posture photoSo many patients come to our clinic with work-related neck and back pain. Often it comes down to posture at work. People working full-time will spend most of their waking hours at work, perhaps 40 hours per week or more. Is your work station contributing to neck and back pain? Here are some points to consider:

Chair:
Your chair should be easy to adjust from a seated position and should be on casters which allow you to swivel and move around the desk without much effort. The height of the chair should allow your knees to be level with your hips and your feet to rest flat on the floor or on a footrest. Armrests are helpful, especially if you have neck pain. Chairs with backrests should provide lumbar support. Ideally you should set the backrest height and angle such that the lumbar support rests against the small of the back. Some people even choose to sit on a large exercise ball because it causes the back to make frequent, fine adjustments and prevents stiffness. This can be tiring for those who are not used to it so always consult your physiotherapist first before you attempt to replace your chair with a ball.

Keyboard, Mouse & Monitor:
Most patients have computers placed too far in front from them (ie. placed too deep on the counter/desk). They end up slouching, reaching forward excessively and straining their neck. Ideally your desk should allow your elbows to be bent at an angle between 70˚ to 135˚. The forearms should be supported on the desk and the wrists should be straight. As you type, the fingers and hand should be moving instead of the wrist and forearm. The monitor should be placed centrally in your field of view. Repetitive strain problems may develop if you are chronically turning your neck to one side in order to look at a monitor. The top of the computer screen should be at or below eye level.

Work Tasks:
Take a look at all your work tasks and try to rotate through them in a day so that you avoid doing the same task for more than two to three hours at one time. This will minimize the risk of developing repetitive strain injury. For example, if your tasks include making phone calls, typing and stapling, try not to spend more than two to three hours at a time doing each before switching to a different task. Change your working position frequently to avoid stiffness. Try to take a three to five-minute break from your workstation every hour.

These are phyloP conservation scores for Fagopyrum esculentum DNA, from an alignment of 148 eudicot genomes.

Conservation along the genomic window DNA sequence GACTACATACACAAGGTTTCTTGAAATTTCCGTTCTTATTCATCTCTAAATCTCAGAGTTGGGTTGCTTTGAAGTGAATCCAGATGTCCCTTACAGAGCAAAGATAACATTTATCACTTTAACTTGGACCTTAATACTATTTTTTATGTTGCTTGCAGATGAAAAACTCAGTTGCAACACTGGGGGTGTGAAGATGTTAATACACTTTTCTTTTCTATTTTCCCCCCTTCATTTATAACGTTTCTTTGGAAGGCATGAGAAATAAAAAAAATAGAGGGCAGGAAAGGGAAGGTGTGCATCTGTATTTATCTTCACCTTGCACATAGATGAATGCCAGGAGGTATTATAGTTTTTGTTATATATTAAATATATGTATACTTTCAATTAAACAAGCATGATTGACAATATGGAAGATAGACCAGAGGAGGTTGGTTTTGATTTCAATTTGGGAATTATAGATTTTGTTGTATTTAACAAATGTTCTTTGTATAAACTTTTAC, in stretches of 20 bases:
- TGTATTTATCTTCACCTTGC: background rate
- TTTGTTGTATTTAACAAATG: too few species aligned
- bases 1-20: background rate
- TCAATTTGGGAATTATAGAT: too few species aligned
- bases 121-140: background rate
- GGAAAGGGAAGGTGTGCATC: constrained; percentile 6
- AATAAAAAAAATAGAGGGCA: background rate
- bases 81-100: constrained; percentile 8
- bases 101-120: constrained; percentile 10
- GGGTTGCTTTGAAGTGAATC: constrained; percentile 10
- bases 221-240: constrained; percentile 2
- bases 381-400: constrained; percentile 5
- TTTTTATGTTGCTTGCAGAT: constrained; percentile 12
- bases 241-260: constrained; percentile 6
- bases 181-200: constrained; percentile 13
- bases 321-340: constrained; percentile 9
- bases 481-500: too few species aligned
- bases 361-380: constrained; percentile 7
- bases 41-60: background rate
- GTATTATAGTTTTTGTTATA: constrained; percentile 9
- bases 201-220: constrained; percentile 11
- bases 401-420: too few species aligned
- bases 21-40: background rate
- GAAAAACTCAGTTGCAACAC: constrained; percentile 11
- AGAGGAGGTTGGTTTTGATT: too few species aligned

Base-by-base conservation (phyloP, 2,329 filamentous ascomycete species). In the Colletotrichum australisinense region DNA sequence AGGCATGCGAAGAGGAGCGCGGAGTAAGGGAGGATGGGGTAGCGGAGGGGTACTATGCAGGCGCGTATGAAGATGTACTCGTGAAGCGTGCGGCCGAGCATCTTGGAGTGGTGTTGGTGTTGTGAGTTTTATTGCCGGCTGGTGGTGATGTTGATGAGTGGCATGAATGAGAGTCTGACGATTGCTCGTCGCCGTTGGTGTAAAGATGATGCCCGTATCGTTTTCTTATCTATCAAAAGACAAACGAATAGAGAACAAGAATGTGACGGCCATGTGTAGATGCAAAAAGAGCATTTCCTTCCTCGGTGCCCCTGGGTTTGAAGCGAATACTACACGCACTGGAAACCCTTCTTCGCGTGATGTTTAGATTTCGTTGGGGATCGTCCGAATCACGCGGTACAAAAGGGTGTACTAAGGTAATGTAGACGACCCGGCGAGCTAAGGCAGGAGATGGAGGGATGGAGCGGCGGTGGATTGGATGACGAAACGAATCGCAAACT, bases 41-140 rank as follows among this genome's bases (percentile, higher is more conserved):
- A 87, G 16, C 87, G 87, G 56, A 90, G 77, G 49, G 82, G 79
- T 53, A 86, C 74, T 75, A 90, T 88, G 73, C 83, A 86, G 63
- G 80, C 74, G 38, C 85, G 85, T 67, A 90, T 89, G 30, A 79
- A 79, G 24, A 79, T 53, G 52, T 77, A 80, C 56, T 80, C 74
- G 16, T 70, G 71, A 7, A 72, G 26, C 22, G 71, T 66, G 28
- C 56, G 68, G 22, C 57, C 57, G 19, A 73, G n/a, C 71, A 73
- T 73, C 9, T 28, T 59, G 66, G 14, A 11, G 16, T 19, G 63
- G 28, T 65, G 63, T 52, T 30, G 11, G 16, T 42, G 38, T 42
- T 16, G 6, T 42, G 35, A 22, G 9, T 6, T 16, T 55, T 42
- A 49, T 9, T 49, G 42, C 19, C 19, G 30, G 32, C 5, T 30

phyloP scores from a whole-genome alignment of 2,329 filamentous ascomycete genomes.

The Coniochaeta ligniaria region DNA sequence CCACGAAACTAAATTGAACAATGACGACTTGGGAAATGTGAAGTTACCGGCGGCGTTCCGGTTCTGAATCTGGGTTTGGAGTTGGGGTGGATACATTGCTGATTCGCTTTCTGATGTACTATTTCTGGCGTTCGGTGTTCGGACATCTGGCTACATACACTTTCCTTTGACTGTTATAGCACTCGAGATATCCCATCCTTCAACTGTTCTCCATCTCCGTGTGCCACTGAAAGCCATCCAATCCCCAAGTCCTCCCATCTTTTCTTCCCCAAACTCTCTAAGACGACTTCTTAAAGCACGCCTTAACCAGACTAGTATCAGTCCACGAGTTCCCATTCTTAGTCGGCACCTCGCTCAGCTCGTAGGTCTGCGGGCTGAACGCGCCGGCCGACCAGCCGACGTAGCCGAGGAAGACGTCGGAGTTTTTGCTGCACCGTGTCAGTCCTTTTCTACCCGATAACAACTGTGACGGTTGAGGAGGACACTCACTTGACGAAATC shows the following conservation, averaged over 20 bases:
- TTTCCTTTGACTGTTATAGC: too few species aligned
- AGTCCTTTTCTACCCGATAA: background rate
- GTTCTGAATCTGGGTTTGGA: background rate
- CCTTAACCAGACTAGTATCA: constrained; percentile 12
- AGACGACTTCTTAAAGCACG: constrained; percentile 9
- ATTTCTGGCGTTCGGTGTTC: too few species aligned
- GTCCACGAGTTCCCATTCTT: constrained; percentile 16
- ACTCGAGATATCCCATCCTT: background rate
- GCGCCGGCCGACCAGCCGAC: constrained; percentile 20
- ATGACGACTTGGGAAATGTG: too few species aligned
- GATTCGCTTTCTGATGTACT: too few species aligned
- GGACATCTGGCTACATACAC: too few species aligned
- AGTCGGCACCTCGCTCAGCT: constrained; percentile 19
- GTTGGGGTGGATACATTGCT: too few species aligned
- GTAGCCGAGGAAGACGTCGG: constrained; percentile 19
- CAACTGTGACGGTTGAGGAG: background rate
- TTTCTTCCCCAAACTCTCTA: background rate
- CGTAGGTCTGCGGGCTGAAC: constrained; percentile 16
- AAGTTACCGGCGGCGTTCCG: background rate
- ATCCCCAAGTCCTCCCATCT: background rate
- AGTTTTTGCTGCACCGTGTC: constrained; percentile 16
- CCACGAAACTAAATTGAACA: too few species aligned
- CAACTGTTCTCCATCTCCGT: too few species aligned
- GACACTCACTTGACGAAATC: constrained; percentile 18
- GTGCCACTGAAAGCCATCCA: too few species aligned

Work/Life Balance:
It is common for work to be a major stressor for people. We may associate stress in the neck and upper back with work, and feel less tension when we are away from the work environment. Fitting regular exercise into your life is a healthy way to help manage stress. Regular yoga, dance, running and swmiming are just a few examples. You will reap the benefits by having a stronger, healthier body as well as a more balanced lifestyle.

Final Note About Gadgets:
In a world of laptops, Blackberries and iPads, convenience doesn’t always translate into something which is good for our backs. Small laptops and devices fit nicely on our laps or in our palms but they may cause us to slouch and spend hours surfing the internet in a poor posture. Remember to put the device on a desk instead of on your lap if you are planning to spend longer than 30 minutes.

ergonomic guide

Consult your Cross Roads physiotherapist or an ergonomics specialist at work if you have further questions about your work station set-up.

Taking Care of Yourself at Work: Ergonomic Guidelines